Calaveras County supervisors on Tuesday will consider contracting with the California Highway Patrol to provide officers to escort building code inspectors when the inspectors visit cannabis farms.

County officials this year received more than 700 applications to register commercial cannabis farms but have been unable to assemble enough staff to promptly conduct all the necessary inspections.

The cost of the $50,000 contract would be covered by fees paid by those seeking to register cannabis farms, according to a staff report. The Calaveras County Sheriff’s Office is also seeking to hire officers to escort code enforcers during their initial visits to farms. But Sheriff’s Office representatives have said repeatedly in recent months that they are struggling to hire officers fast enough to replace those leaving for better paid jobs elsewhere.

Because it increases the appropriation for the Building Department budget, the CHP contract measure requires four votes from the board to win approval.

Supervisors will also consider several other cannabis-related measures on Tuesday.

Human Resources Department Director Judy Hawkins is asking the board to approve an almost $20,000 per year increase in the base salary for the county’s chief building official. In her report, Hawkins notes that the job has been vacant since February “without a successful candidate being identified.”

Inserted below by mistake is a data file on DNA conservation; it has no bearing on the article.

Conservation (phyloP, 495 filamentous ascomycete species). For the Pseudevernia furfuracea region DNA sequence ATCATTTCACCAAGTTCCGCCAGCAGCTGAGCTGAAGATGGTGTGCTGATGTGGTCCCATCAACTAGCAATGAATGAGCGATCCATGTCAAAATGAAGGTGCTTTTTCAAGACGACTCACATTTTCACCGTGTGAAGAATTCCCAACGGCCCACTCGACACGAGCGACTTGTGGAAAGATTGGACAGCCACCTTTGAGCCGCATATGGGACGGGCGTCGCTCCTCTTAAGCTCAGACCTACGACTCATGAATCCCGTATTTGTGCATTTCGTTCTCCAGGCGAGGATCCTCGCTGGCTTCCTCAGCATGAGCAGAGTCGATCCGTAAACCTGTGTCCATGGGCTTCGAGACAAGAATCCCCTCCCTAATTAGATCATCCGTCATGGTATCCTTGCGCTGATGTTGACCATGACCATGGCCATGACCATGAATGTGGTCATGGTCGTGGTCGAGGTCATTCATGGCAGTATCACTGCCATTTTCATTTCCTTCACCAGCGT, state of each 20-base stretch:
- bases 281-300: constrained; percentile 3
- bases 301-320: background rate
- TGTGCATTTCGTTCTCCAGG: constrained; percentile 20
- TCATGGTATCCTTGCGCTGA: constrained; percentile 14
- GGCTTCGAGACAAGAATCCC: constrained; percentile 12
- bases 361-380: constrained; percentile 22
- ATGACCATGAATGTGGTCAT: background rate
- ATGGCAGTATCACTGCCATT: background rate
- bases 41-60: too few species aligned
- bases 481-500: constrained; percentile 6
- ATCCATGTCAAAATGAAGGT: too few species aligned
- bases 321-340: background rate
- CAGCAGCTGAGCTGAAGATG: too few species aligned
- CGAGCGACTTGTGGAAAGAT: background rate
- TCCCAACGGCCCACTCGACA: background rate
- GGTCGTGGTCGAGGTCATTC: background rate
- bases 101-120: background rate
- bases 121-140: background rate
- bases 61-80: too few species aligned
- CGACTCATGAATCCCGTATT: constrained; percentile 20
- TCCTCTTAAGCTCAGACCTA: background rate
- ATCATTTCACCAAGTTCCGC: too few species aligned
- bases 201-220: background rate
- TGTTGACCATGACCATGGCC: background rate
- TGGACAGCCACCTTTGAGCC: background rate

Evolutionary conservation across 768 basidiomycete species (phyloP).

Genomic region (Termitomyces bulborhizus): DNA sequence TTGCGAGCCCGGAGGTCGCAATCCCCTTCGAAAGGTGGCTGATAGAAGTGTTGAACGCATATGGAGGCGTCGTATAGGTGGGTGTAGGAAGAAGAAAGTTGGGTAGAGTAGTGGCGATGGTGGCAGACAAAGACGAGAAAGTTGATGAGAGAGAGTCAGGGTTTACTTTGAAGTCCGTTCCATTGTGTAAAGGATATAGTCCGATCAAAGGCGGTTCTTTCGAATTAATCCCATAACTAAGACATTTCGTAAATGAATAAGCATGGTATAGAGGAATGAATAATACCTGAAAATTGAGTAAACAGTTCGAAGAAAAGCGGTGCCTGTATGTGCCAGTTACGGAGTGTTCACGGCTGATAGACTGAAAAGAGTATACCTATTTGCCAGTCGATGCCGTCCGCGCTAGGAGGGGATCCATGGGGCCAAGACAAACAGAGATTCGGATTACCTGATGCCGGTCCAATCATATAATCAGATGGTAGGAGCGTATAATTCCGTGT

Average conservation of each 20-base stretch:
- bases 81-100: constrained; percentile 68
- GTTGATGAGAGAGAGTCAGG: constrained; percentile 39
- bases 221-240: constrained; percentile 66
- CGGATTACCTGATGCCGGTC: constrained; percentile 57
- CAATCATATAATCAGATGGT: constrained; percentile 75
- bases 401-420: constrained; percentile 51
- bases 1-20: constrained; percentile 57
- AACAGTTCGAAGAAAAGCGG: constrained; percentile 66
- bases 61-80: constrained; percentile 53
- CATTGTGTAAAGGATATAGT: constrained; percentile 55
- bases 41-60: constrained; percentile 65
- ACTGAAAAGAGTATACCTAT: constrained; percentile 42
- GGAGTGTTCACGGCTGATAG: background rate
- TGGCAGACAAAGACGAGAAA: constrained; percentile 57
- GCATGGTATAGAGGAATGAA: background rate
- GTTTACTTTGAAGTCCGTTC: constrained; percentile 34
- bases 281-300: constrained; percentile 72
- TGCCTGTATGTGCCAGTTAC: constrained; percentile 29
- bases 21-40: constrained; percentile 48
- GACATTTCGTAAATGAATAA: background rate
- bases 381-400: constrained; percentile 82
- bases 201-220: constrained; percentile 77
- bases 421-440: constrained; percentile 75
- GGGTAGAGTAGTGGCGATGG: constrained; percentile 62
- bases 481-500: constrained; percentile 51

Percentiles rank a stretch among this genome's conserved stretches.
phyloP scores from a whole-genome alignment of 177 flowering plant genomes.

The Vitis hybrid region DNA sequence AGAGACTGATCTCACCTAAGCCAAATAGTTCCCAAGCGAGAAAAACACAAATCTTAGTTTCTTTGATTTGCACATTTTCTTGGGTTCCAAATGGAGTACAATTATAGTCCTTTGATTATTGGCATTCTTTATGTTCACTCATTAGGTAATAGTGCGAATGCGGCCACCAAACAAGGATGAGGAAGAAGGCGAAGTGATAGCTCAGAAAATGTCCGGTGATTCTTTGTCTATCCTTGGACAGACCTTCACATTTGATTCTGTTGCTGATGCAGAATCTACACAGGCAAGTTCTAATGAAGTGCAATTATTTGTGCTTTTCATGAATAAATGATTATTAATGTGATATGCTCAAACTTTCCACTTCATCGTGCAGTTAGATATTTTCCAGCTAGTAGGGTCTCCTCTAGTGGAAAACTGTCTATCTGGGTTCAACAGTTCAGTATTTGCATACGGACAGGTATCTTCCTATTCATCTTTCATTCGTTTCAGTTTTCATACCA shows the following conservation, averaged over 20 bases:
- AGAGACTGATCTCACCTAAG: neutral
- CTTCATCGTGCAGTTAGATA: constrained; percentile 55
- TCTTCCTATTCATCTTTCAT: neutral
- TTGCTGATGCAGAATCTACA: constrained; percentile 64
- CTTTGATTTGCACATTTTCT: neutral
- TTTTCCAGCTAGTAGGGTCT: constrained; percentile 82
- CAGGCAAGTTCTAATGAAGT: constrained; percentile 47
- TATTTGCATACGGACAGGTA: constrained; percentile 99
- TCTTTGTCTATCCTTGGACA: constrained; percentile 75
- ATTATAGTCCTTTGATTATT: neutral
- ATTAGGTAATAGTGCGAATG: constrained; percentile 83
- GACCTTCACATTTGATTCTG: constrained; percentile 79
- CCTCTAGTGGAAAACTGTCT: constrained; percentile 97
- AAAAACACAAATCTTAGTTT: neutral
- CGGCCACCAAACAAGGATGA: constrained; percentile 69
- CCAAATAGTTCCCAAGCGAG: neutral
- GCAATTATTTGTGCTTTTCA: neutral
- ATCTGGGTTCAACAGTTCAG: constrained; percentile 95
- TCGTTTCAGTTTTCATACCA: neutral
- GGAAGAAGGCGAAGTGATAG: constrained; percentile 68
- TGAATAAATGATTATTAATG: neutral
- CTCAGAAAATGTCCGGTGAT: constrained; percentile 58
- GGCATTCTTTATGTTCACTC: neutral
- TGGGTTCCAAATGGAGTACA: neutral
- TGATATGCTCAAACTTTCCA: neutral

Hawkins also wrote, “There are many challenges to this position due to the Butte Fire and addition of medical cannabis. With an adjustment to the salary we feel we will have a more qualified candidate pool to interview.”

Among other things, the Building Department helps to enforce county zoning codes that apply to cannabis farms.

Hawkins is asking that supervisors boost the base salary for the chief building official to $116,492 per year. Currently, the base salary for a chief building official is $96,636. Right now, the county government is paying Interim Building Official Michael Renner to cover the position’s duties on a part-time basis.

Finally, supervisors will hear an appeal by cannabis farmer Phan Toyed of the Planning Commission’s denial of Toyed’s request that the commission direct staff to process his application for a commercial cannabis farm on West Murray Creek Road.

Staff rejected the application because satellite imagery showed that there was no marijuana cultivation happening in late May and early June at the site. Toyed claimed that he had started growing cannabis before May 10, but later took it out because he believed he had to wait to have some kind of confirmation from county officials that they had received his application.

Supervisors on May 10 adopted an urgency ordinance that banned any new or expanded cannabis farms after that date.

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